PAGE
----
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sequencing question help! - urgent! (May/13/2010 )


So I made an error in the lab. Normally, when my lab sequences plasmids for other people (by sanger sequencing), we use 10ng/ul of plasmid with 5uM of their plasmid sequencing primer in the sequencing reaction. However, today I made the mistake of using 20uM of their plasmid sequencing primer. I realized after the sequencing reaction went to completion on the thermocycler.

My question is do you think, generally, I added in too much plasmid primer such that the data will look bad after sequencing reaction cleanup? What is the common experience for this kind of situation? Is there anyway I can fix this before I do the cleanup step?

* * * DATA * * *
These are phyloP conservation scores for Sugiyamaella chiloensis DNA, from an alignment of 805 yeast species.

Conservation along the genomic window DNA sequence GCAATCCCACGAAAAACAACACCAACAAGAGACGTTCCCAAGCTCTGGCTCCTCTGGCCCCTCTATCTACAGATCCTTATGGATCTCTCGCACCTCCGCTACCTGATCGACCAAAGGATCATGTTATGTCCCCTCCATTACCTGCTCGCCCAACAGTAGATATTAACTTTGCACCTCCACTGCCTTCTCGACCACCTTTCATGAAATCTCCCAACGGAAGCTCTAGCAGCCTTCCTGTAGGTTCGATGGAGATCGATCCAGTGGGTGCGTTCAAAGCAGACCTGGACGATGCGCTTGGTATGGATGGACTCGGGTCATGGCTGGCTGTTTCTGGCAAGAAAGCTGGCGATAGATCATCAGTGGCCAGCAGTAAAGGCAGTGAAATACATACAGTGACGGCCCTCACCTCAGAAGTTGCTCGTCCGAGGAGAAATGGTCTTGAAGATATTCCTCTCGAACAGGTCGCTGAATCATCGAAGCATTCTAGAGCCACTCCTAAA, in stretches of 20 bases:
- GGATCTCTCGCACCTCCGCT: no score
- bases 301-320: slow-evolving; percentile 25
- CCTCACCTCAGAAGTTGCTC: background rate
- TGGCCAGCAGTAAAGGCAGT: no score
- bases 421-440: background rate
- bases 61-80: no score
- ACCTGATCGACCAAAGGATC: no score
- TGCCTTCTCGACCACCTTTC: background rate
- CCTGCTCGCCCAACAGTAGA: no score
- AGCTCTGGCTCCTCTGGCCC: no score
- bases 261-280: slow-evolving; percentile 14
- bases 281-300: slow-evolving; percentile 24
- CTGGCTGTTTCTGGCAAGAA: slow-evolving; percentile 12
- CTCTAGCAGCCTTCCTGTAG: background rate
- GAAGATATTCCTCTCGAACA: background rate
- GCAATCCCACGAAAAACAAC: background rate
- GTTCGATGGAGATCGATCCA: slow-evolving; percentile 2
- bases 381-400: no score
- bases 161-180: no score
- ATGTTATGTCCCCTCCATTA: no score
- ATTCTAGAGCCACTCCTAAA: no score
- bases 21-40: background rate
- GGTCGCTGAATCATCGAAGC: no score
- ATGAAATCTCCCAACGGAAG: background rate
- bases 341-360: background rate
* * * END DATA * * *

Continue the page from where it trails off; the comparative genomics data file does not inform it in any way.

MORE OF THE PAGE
I think it still might be OK. Four-fould increase in primers should not be a problem.
Increasing primer concentration effectively decreases melting temperature but as long as this primer is unique or specific enought it will work correctly.


If you use excess of primers, it's probable, that you will get stronger signal on the beginning of the sequence and low on the end. That could mean two possible problems, first the signal in the begining could be overloaded and thus impossible to read (that depends on the sensitivity and dynamic range of the sequencer you use) and second the read itself would be short (which doesn't matter you your sequencing product is short, like 300 bp or so).
Anyway, there is nothing much you can do about it now (only maybe dilute the cleand-up product if you get too high signal on the beginning).